If you do two pieces at once, clamp a 2×4 between the pieces to create more surface area for the router
to rest on. If only doing one piece make something to give you more support.

-- Gary - Never pass up the opportunity to make a mistake look like you planned it that way - Tyler, TX

View Brent Livingwell's profile

Brent Livingwell

73 posts in 2392 days


#4 posted 2392 days ago

nice one, i will give it a try

-- Things of the greatest worth are from the Earth. If you tell yourself that something is "close enough" it is not...do it again.

View GaryK's profile

GaryK

10262 posts in 2623 days


#5 posted 2392 days ago

Try ripping about 10 inches off of a nice factory edged piece of plywood and screw it to a 2×4 and clamp that
to the single piece of plywood you are edging. That should work.

-- Gary - Never pass up the opportunity to make a mistake look like you planned it that way - Tyler, TX

View Rich_S's profile

Rich_S

53 posts in 2500 days


#6 posted 2392 days ago

There are a couple things you can do…1) for the alignment issue and to create more gluing surface you could use a set of edge banding router bits to create the thick edge banding and the matching profile in the edge of the plywood..2) for trimming if you are having trouble using a router to flush trim then use side rabbet hand planes (like a Stanley 98 and 99 pair or Lie Nielson 98 99 pair)..you would be amazed at how fast and precise you can trim down the excess with these..plus you can set the depth so you only are trimming the edging and not even touching the plywood..now if your doing 1000 feet of edge banding at a time then that would be a different matter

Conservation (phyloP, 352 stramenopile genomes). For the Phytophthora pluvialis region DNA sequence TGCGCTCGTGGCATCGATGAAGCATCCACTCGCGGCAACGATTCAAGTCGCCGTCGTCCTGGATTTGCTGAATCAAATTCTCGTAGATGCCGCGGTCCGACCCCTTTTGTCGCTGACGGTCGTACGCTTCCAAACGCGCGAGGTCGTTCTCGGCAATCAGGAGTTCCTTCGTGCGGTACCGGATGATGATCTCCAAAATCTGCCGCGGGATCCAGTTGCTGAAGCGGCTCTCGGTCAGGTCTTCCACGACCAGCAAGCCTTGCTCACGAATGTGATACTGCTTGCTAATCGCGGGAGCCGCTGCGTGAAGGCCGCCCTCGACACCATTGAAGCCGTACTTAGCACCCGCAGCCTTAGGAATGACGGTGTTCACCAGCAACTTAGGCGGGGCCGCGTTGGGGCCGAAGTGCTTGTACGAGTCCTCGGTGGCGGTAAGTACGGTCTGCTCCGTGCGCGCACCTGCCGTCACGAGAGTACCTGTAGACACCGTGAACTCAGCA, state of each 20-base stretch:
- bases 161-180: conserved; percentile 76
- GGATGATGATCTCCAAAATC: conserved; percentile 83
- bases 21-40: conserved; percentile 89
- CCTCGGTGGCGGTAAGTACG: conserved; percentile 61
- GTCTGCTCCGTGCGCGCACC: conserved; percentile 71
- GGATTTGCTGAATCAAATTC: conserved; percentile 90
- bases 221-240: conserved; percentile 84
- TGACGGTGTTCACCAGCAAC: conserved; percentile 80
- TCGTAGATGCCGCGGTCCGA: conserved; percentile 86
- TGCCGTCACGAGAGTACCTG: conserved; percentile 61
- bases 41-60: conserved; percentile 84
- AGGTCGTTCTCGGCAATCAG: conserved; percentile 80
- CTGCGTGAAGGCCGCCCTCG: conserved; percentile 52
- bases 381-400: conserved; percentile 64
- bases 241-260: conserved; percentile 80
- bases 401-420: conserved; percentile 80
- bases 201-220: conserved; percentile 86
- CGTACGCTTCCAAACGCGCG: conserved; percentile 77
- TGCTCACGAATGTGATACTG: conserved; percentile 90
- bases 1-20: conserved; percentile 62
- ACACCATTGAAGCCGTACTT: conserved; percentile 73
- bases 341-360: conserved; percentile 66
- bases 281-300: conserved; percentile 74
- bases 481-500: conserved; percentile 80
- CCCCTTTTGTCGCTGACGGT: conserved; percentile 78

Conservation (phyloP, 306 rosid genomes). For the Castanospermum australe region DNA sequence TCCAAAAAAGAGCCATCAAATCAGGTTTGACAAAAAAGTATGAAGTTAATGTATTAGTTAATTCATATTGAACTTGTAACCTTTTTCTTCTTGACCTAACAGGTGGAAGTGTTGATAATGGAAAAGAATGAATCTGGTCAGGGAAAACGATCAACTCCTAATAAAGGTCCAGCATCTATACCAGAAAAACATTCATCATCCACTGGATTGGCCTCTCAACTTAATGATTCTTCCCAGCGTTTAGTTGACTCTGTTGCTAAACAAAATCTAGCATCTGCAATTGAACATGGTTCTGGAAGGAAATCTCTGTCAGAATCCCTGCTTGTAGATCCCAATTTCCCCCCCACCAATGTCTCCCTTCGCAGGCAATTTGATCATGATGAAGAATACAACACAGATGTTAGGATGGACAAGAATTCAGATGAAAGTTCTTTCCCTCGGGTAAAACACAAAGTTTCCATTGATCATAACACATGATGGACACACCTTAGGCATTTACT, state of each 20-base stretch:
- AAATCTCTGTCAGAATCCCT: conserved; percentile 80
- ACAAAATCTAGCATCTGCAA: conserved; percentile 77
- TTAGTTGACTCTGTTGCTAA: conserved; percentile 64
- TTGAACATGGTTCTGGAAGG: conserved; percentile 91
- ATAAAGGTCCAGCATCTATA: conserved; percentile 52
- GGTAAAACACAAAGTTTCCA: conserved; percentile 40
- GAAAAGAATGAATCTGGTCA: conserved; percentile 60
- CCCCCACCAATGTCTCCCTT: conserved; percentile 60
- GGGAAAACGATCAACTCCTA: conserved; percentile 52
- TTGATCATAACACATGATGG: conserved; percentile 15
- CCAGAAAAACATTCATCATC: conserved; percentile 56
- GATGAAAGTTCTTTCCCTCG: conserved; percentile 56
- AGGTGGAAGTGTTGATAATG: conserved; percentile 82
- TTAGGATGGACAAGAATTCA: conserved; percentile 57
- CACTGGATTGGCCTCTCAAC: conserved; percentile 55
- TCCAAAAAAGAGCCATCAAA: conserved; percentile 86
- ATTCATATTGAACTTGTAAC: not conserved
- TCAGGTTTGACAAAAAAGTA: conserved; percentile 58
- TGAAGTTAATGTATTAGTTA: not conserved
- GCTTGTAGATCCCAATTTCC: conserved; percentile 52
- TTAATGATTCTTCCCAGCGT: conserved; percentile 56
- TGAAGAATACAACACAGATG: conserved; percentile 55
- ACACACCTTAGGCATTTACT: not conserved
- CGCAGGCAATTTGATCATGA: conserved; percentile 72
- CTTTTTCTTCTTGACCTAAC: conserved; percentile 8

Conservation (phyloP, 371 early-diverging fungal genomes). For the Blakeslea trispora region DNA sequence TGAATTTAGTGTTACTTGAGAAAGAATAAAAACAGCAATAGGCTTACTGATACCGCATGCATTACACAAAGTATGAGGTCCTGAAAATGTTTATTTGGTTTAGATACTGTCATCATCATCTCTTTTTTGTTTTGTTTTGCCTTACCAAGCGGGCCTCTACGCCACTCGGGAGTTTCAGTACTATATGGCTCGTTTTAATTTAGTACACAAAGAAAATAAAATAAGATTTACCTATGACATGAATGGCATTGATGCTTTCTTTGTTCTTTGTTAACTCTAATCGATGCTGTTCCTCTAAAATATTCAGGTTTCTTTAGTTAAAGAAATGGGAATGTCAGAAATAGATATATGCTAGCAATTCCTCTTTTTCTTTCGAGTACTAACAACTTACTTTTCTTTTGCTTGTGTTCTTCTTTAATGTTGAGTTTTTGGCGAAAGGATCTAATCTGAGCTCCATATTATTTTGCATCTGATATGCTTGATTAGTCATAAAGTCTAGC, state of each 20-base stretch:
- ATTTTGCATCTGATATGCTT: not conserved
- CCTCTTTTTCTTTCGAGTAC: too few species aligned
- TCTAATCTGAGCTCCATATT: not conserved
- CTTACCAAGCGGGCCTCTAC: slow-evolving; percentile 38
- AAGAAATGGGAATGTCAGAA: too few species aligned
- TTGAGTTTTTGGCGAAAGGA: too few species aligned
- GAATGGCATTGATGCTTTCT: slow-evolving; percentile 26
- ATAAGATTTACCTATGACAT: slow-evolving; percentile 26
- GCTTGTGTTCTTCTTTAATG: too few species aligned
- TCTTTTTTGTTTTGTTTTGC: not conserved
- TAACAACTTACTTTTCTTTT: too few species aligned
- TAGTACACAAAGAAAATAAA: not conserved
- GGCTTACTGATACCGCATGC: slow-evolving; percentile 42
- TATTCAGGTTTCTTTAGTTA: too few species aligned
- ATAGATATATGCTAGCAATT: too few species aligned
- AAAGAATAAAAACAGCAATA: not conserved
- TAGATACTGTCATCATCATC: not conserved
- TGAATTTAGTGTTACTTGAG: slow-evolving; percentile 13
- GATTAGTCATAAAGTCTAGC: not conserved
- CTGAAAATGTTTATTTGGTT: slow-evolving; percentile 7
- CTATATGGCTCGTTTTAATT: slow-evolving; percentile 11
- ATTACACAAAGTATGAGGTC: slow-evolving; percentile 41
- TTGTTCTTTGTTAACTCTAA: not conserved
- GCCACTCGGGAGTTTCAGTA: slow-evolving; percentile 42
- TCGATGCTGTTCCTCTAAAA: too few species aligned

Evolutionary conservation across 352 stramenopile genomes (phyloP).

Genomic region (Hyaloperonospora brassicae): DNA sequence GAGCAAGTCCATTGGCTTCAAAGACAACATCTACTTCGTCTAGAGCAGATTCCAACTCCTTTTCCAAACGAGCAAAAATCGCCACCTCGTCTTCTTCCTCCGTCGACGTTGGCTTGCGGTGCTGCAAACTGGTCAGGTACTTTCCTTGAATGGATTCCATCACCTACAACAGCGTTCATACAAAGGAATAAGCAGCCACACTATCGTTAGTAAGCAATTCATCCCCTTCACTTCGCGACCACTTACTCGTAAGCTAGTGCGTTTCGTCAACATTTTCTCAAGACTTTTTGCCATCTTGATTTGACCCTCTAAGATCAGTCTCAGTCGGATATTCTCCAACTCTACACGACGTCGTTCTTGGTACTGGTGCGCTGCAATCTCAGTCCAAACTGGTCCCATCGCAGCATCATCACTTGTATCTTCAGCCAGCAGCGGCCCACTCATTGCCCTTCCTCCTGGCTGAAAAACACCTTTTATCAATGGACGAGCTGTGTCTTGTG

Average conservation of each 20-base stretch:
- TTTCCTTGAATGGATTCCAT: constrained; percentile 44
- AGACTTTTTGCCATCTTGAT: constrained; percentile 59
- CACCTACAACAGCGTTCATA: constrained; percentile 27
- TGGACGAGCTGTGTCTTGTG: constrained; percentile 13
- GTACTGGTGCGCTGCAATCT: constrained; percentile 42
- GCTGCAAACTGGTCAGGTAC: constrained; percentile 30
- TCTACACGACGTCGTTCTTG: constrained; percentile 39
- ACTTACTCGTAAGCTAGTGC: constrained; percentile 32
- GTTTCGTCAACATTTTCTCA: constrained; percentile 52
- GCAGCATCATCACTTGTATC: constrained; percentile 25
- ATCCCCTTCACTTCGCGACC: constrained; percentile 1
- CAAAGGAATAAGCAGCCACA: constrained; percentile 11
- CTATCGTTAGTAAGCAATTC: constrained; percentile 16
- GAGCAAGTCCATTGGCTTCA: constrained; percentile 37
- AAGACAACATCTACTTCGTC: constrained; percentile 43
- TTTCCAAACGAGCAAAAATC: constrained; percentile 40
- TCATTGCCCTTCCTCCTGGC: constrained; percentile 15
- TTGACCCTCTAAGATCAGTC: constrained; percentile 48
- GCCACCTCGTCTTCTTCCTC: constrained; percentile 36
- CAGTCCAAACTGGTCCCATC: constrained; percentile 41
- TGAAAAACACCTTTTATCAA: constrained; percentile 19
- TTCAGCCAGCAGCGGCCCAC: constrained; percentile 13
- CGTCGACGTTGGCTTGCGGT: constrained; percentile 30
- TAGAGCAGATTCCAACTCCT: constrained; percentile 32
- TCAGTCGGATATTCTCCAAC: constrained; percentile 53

-- Rich, Madison WI

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TampaTom

74 posts in 2388 days


#7 posted 2388 days ago

I’ve recently seen a lot of router bits that cut matching profiles for applying edge banding to plywood. That might be an option if you were up for that…

-- Tom's Workbench - http://tomsworkbench.com

View Alin Dobra's profile

Alin Dobra

350 posts in 2522 days


#8 posted 2387 days ago

Brent,

Having the same problem you do, I purchased router bits to cut matching profiles on wood strips and plywood. They work well but you need a beefy router table. The main advantage is the fact that the pieces fit so snugly I can just put glue and knock them in without too many clamps.